The looks

I actually don’t feel like a total geek when walking into a cafe carrying this camera, as would have been the case with a DSLR. People doesn’t notice you or worry that you would have their photo taken as the camera somehow looks like an accessory, a blast from the past; a camera that won’t be able to capture the detail of your skin’s pores and in a snap have digitized images of a bad hair day uploaded to Facebook. People stay spontaneous and relaxed. It’s not an obtrusive and immensely advanced piece of technology that’s pointing in their direction. Well, at least that’s what they think.

It’s funny. One of the prominent X100 online forums has this one thread from 2011 which is still active today, and I wouldn’t be surprised if it’s the longest thread in the forums too… Guess what it’s about. Yep. It’s about what your X100 looks like.

I think this is an important selling point for the X100. It’s unobtrusive looks and quite fashionable appearance makes it into an accessory that I want to wear and people like to have their photo taken with it. It really sets it aside from DSLRs even more.

A big warning

After having used the camera for about a year, lug wear from the triangle ring neck is unfortunately becoming apparent. I’d recommend not using the ones supplied by Fujifilm and instead resort to circular rings or Gordy’s string straps.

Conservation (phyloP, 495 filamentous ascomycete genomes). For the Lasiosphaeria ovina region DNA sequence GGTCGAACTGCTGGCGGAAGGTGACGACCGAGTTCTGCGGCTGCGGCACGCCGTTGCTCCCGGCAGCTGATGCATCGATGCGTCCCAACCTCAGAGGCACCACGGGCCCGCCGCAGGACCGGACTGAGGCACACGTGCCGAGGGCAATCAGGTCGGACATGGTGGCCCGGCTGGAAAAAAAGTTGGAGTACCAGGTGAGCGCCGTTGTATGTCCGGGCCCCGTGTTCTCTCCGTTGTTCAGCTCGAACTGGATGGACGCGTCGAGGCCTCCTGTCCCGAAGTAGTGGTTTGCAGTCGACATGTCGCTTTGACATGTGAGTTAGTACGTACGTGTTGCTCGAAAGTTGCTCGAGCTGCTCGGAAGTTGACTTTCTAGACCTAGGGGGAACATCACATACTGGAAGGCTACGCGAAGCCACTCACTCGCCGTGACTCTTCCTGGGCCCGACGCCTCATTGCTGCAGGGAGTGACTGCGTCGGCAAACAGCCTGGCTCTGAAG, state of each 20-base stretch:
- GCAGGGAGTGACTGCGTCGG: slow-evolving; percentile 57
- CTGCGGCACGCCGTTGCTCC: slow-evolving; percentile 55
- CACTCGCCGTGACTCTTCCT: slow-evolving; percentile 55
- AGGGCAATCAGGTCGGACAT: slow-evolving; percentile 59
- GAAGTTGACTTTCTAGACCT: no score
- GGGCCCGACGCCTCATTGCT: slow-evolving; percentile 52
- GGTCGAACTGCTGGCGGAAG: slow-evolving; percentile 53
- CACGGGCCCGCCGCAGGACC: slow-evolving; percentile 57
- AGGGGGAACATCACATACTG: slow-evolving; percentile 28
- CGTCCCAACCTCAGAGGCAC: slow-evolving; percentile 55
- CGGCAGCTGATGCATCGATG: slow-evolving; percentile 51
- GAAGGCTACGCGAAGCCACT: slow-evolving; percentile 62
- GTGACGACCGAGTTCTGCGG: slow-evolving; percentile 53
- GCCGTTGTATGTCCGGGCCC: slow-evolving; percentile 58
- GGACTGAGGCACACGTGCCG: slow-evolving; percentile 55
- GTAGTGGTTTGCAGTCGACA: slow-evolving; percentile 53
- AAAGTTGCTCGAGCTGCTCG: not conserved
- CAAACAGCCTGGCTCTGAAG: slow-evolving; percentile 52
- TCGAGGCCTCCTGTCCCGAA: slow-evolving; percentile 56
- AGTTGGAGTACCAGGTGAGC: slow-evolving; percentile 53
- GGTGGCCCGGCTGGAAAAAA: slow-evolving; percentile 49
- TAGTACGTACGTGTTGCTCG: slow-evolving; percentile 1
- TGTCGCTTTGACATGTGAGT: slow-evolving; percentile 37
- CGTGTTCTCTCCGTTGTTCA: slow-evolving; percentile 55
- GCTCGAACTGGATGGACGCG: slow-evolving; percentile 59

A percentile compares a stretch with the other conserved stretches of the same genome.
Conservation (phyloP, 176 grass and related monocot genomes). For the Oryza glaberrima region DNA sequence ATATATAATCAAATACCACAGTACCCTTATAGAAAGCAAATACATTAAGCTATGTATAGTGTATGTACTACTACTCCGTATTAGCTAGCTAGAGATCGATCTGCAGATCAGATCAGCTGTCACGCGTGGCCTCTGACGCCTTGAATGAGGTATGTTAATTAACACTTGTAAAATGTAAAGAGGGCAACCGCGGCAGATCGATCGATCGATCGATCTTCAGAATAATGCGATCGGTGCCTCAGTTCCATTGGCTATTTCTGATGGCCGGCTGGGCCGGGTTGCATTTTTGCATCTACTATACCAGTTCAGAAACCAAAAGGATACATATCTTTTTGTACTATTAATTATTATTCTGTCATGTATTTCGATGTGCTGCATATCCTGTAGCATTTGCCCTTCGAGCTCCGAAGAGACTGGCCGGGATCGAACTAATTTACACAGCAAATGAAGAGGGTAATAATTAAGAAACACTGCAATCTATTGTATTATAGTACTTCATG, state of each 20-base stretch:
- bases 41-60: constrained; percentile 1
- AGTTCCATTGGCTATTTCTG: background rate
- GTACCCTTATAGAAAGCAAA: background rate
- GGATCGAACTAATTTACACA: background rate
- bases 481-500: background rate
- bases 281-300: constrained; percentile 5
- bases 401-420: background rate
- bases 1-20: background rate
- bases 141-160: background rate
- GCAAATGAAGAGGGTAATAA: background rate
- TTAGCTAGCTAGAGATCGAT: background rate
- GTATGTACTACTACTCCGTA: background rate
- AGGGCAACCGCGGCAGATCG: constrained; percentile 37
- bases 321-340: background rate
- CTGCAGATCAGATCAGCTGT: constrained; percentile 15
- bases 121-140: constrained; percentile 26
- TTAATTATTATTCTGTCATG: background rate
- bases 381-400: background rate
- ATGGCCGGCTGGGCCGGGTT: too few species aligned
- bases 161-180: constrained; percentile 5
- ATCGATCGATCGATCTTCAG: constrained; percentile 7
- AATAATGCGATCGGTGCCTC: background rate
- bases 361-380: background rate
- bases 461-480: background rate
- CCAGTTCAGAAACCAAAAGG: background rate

The X-Pro1

I’ve noticed quite a lot of X100 owners have moved onto the X-Pro1. I’m actually not a huge fan of it, though I reckon the image quality is better than that of the X100. It’s the portability vs image quality of the X100 that got my attention and it’s still undefeated on that note when taking price into account as well.

Tweed party X100 23mm, f/5.6, 1/200, ISO 400.

Conclusion

The X100 has many quirks, and there are lots of software improvements I hope Fujifilm will address. Despite this, the X100 is hands down the best camera I’ve owned for taking with me everywhere I go – be it work, vacation or just a walk.

Check out my X100 data page for more info on details regarding the software settings.

Other X100 resources

Make sure to check out some of my other X100 articles: